Gas tank cleaning and refinishing - Team Camaro Tech
Tech 2002 General Tech questions from 2002
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post #1 of 27 (permalink) Old Dec 23rd, 02, 08:13 AM Thread Starter
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While rebuilding the rear suspension on my 69, I pulled the gas tank off. Since I have it off, I would like to clean off the nasty undercoating that is all over the outside. Problem is that I can't get it off because it's so thick. Any suggestions? Would a radiator repair shop be able to hot tank it to get the crap off? I thought about buying a new tank but there is nothing wrong with this one. No dents, holes, or rust, just a bunch of nasty undercoating.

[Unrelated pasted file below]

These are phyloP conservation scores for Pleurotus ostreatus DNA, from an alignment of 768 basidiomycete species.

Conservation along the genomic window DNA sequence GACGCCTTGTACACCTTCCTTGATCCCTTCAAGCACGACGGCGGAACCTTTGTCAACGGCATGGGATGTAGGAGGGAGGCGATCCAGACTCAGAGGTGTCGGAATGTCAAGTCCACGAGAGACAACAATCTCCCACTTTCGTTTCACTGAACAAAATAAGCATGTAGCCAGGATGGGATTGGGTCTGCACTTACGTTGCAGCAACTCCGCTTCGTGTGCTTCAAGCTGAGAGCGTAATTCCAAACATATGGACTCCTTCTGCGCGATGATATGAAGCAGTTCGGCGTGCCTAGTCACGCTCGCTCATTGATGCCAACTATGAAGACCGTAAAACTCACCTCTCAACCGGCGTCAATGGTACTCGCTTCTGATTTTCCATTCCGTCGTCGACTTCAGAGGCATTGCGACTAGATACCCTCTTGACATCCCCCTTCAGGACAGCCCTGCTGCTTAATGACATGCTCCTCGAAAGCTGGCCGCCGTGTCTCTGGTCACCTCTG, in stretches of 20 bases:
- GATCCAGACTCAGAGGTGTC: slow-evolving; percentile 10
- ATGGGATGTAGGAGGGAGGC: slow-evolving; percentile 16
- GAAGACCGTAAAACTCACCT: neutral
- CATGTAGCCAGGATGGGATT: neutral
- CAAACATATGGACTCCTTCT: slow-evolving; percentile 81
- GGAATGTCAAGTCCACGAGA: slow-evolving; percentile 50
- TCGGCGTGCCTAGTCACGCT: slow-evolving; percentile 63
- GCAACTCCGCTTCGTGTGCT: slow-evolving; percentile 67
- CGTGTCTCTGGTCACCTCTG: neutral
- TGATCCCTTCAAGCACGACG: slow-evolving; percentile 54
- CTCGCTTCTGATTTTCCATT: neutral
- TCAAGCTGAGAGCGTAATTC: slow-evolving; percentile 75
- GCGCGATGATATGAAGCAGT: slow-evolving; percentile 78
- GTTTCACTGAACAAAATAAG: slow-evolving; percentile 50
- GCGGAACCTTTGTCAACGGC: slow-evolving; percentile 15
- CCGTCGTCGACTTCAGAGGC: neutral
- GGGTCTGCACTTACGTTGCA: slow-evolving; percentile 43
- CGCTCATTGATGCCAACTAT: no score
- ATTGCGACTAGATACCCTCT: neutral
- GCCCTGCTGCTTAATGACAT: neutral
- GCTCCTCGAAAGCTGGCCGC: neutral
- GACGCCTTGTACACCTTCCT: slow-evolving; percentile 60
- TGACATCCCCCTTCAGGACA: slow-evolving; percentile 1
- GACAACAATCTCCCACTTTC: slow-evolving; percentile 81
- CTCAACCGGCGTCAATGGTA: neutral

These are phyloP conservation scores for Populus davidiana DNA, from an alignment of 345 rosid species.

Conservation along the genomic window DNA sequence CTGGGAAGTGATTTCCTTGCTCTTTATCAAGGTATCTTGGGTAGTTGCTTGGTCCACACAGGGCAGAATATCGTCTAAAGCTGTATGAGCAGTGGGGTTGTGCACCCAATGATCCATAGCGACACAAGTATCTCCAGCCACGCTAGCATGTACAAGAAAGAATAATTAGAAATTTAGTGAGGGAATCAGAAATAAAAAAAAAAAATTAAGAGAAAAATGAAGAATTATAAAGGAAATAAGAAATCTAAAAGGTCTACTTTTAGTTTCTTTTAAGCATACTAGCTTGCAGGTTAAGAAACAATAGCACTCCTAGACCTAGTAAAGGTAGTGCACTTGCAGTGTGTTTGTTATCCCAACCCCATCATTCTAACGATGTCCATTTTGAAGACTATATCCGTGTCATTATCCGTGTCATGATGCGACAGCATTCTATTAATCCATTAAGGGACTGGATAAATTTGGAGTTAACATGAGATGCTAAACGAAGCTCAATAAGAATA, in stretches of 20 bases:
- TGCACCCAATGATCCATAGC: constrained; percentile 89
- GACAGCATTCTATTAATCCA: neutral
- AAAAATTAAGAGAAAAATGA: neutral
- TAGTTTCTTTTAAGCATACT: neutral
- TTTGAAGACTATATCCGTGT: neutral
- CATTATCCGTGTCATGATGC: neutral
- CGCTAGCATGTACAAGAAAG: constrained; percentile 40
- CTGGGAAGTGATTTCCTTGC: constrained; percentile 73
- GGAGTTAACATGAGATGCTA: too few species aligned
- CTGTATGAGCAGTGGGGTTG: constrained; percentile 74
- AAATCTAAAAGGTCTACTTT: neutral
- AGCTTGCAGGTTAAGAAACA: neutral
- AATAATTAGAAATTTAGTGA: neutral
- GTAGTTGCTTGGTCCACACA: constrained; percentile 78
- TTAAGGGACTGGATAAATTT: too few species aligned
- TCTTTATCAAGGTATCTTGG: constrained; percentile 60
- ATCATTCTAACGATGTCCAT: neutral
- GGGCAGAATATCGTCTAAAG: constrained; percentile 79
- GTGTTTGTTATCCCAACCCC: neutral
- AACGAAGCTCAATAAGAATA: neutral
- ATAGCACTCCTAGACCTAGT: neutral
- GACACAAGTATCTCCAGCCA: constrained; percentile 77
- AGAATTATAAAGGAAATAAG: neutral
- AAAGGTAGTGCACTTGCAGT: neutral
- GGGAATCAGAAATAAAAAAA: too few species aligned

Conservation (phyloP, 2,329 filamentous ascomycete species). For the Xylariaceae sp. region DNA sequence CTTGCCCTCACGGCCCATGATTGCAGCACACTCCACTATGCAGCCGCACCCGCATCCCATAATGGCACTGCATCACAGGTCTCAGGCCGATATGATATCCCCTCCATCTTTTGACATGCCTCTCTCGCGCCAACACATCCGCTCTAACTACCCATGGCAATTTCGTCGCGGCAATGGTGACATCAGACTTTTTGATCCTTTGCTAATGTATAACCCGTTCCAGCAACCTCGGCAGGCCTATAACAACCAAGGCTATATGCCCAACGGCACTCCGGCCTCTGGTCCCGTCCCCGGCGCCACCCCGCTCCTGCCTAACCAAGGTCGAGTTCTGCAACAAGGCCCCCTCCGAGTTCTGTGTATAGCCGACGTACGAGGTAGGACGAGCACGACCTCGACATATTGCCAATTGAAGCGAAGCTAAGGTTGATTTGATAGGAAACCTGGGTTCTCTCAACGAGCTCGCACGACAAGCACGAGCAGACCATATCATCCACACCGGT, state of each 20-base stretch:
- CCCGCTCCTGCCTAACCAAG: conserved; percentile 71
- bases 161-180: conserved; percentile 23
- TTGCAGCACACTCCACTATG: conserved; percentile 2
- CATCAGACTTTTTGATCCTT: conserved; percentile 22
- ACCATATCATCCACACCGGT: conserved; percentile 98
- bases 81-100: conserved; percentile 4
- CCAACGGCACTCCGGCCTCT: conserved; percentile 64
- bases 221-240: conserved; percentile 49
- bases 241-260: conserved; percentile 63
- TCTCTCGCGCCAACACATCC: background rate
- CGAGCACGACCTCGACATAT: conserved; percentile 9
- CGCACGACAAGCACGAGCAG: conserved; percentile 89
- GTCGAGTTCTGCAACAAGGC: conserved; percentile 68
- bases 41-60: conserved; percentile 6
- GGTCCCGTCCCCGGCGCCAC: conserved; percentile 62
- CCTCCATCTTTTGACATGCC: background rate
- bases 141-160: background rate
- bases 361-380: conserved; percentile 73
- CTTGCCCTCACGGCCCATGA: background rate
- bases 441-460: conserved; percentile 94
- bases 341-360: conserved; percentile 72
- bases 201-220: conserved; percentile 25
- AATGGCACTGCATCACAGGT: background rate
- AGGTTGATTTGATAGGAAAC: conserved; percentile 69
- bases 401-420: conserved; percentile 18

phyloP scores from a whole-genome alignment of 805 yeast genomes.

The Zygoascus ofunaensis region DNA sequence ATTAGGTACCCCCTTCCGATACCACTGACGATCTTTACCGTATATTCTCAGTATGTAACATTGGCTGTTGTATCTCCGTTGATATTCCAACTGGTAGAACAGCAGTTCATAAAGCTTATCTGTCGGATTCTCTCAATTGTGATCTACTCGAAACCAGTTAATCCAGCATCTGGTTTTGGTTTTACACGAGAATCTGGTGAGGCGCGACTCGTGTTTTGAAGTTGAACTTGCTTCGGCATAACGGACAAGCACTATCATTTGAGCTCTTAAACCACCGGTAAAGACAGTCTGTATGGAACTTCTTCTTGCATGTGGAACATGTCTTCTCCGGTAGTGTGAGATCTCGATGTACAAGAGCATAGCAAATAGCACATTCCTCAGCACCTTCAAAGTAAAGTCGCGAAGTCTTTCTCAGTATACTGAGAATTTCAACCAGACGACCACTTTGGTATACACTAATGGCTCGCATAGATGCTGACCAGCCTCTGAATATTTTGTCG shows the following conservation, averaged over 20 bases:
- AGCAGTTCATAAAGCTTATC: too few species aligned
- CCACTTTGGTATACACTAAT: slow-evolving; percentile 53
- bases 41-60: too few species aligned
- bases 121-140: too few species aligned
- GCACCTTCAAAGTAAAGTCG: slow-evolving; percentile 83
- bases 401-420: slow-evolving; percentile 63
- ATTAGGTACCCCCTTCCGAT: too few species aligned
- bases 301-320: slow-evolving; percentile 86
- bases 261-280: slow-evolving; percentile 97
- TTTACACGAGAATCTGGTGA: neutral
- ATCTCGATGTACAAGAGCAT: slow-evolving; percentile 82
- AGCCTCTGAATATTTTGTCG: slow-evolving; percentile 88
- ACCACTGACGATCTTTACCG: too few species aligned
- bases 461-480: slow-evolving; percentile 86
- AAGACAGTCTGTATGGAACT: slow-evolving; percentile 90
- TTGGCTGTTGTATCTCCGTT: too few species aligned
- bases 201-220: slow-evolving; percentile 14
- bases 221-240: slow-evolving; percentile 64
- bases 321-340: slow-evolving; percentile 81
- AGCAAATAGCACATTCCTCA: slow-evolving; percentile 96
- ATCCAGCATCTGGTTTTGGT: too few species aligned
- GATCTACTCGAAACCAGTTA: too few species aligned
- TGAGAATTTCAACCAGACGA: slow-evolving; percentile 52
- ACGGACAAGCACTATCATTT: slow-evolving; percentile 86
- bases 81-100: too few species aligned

If I can get this one cleaned, any suggestions on what to use to refinish it?
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post #2 of 27 (permalink) Old Dec 23rd, 02, 08:32 AM
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It can be hot tanked. The undercoating is petroleum based. Paint thinner can soften and remove it. If you can get the undercoating off and the tank isn't too discolored, you can clear coat it. Good Luck

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post #3 of 27 (permalink) Old Dec 23rd, 02, 08:33 AM
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Before taking it somewhere, try using one of those heat guns that takes paint off of stuff, I think one is made by Wagner. Get it at any hardware store. That is what I'm using on my wheel wells and it is working pretty good.

Heat it up until soft and then use a putty knife to scrape it. Then try some laquer thinner to clean it up.